UPPER EAST SIDE — The turf war between pedestrians and cyclists continues in Central Park, as critics of wayward bikers demanded the Department of Transportation install bike-specific stoplights along the cycling path.
At a recent Community Board 8 Transportation Committee meeting, several concerned Upper East Siders said they want the DOT to add bike logos onto traffic lights so that cyclists know the signals apply to them.
They said cyclists regularly flout laws, endangering pedestrians along the Central Park loop where bikes come flying through red lights.
"There were four bicycles that went through the intersection," said Elizabeth Ashby, a CB8 Landmarks Committee member.
"Until they get people for stopping at red lights, you could go out there on a cold night and you'd freeze to death before a bicycle would stop at a traffic light."
Rita Popper, CB8 Parks Committee member, came up with the idea of installing traffic signals with bike logos on the lenses — similar to the setup on some downtown cycling paths.
Popper said the move would ensure that cyclists undoubtedly knew that the lights applied to them.
A DOT spokesman said the department would be willing to consider the idea.
"We have not received a resolution from the board yet," a DOT spokesman said. "If we do, the agency will evaluate the feasibility of what is requested."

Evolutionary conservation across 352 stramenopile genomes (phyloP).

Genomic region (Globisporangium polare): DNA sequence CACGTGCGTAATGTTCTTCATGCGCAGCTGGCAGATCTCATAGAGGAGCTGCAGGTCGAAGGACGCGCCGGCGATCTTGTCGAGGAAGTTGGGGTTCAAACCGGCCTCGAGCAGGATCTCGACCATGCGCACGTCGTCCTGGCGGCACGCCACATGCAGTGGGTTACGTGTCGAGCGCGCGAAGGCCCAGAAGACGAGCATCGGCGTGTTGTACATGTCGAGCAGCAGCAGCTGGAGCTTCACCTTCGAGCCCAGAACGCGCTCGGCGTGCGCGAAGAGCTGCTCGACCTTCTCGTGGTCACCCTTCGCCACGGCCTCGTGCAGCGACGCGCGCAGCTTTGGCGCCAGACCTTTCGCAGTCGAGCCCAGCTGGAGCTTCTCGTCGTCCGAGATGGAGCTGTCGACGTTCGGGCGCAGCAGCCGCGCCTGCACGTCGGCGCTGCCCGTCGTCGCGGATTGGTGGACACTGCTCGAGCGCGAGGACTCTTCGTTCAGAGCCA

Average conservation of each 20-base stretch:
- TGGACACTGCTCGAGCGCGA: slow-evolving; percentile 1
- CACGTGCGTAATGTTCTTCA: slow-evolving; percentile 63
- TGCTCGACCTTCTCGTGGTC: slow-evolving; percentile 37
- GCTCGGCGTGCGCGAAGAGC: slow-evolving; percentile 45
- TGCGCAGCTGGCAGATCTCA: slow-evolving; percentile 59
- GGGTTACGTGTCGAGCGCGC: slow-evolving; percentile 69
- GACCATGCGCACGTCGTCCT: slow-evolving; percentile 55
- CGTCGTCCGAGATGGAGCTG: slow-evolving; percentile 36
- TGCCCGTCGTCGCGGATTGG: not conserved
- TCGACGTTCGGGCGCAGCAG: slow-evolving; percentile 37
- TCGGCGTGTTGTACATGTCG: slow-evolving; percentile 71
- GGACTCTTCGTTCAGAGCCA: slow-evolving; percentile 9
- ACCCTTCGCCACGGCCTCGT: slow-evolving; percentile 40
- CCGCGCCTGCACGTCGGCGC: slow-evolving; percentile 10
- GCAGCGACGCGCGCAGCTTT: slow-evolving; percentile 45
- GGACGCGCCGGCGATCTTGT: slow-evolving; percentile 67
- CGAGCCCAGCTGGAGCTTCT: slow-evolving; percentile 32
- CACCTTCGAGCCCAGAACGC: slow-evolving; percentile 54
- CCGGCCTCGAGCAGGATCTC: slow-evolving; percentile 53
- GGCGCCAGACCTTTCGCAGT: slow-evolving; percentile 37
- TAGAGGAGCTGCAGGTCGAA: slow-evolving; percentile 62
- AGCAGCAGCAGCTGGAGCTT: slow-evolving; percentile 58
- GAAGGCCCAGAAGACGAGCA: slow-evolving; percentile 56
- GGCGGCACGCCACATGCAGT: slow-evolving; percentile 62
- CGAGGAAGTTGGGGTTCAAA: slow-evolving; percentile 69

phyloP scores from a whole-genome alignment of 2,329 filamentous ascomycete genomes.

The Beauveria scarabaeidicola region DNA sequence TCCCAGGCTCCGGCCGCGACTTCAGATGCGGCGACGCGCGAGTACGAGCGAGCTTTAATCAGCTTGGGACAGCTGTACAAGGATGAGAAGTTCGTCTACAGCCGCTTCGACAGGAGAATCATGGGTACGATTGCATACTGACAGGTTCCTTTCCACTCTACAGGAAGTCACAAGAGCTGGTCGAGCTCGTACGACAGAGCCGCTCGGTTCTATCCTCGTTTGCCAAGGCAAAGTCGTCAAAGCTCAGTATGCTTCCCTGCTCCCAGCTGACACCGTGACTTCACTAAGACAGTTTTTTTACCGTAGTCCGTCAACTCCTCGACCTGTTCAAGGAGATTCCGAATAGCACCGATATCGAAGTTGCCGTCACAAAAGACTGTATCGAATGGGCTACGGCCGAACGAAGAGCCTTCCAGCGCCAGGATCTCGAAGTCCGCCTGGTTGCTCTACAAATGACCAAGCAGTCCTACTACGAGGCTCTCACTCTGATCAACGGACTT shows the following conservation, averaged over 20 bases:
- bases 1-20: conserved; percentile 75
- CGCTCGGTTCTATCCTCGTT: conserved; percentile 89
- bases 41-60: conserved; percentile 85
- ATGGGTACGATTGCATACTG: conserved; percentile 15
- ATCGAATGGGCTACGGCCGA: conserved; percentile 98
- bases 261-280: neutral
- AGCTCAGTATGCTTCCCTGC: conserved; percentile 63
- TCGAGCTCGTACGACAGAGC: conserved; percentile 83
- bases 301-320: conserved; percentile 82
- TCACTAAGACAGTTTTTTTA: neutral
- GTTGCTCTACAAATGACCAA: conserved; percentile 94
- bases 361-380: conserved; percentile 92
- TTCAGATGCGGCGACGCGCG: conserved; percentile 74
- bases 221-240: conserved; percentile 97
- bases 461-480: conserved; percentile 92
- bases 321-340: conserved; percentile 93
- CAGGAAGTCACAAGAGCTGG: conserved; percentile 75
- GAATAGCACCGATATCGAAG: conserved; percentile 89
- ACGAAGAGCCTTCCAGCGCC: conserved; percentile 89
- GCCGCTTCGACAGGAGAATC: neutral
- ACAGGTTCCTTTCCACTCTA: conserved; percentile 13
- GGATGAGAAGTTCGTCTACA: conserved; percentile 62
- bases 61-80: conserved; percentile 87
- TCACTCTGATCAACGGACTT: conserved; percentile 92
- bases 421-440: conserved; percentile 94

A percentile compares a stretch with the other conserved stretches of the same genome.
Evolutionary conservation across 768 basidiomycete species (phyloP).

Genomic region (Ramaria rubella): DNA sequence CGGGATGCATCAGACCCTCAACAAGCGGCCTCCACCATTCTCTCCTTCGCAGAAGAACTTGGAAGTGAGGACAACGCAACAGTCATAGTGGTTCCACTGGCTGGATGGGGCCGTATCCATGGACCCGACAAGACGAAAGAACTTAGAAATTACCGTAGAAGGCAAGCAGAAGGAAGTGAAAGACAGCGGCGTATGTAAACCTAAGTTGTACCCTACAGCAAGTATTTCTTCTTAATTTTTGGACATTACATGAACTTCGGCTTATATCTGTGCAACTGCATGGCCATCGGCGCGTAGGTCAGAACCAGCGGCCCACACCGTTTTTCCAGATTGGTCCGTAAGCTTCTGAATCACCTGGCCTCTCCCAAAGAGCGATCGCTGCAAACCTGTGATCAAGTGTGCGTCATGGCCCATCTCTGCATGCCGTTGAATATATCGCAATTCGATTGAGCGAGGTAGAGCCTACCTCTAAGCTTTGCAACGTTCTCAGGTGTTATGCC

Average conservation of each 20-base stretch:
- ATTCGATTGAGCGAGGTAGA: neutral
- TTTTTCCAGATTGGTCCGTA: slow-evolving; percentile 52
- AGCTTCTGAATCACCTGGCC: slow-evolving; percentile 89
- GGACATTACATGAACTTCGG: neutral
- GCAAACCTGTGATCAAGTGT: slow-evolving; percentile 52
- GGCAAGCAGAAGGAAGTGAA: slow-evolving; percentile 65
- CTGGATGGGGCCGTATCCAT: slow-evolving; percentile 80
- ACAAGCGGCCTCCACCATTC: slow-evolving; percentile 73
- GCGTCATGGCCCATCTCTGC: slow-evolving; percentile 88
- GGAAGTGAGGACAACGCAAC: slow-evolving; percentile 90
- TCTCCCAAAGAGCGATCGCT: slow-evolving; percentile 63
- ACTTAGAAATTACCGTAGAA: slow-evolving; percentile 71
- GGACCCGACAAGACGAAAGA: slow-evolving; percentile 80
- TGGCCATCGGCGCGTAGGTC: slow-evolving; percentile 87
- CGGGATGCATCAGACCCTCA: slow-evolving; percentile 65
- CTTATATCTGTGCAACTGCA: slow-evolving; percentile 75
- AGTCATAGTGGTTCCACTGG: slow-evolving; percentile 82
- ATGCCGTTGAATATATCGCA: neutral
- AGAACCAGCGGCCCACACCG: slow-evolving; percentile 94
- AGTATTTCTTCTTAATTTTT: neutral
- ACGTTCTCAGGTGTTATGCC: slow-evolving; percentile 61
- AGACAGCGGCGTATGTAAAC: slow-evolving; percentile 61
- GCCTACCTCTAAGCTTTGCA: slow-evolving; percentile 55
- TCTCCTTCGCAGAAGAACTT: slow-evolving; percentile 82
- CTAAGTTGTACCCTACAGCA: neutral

The spokesman could not immediately estimate how much such a project could cost.
The DOT announced in September that it would implement several safety measures in the loop, including doubling the width of pedestrian walkways to 14 feet, expanding bike lane width to 11 feet, and marking lanes better. Streetsblog reported in October that the changes had been implemented.
But critics said bike riders flout traffic laws with impunity, adding that law enforcement "is a joke."
Ashby wanted to know why nearby police weren't doing more to stop alleged scofflaws.
"Central Park is a fairly low crime area — it's not like we're taking them away from a murder a day," she said.
Jordan Wouk said that racing cyclists were the biggest problem.
"They have to be removed from the Park," Jordan Wouk said.
Some of those present even suggested installing a chain or barrier across intersections when lights turned red, in order to force cyclists to stop.
"Sounds like a movie," CB8 Transportation Co-Chair Charles Warren joked.
Transportation Committee Co-Chair Scott Falk, who has positioned himself as one of the few bike advocates on CB8, bristled at the more extreme solutions and called for "transportation justice."
"I [also] want to see enforcement," he said. "Where I get concerned is when you single out the bikes and thousands of bicycles get ticketed and not a single car."
In 2011, police went on a ticketing blitz in Central Park, busting cyclists for speeding and running red lights.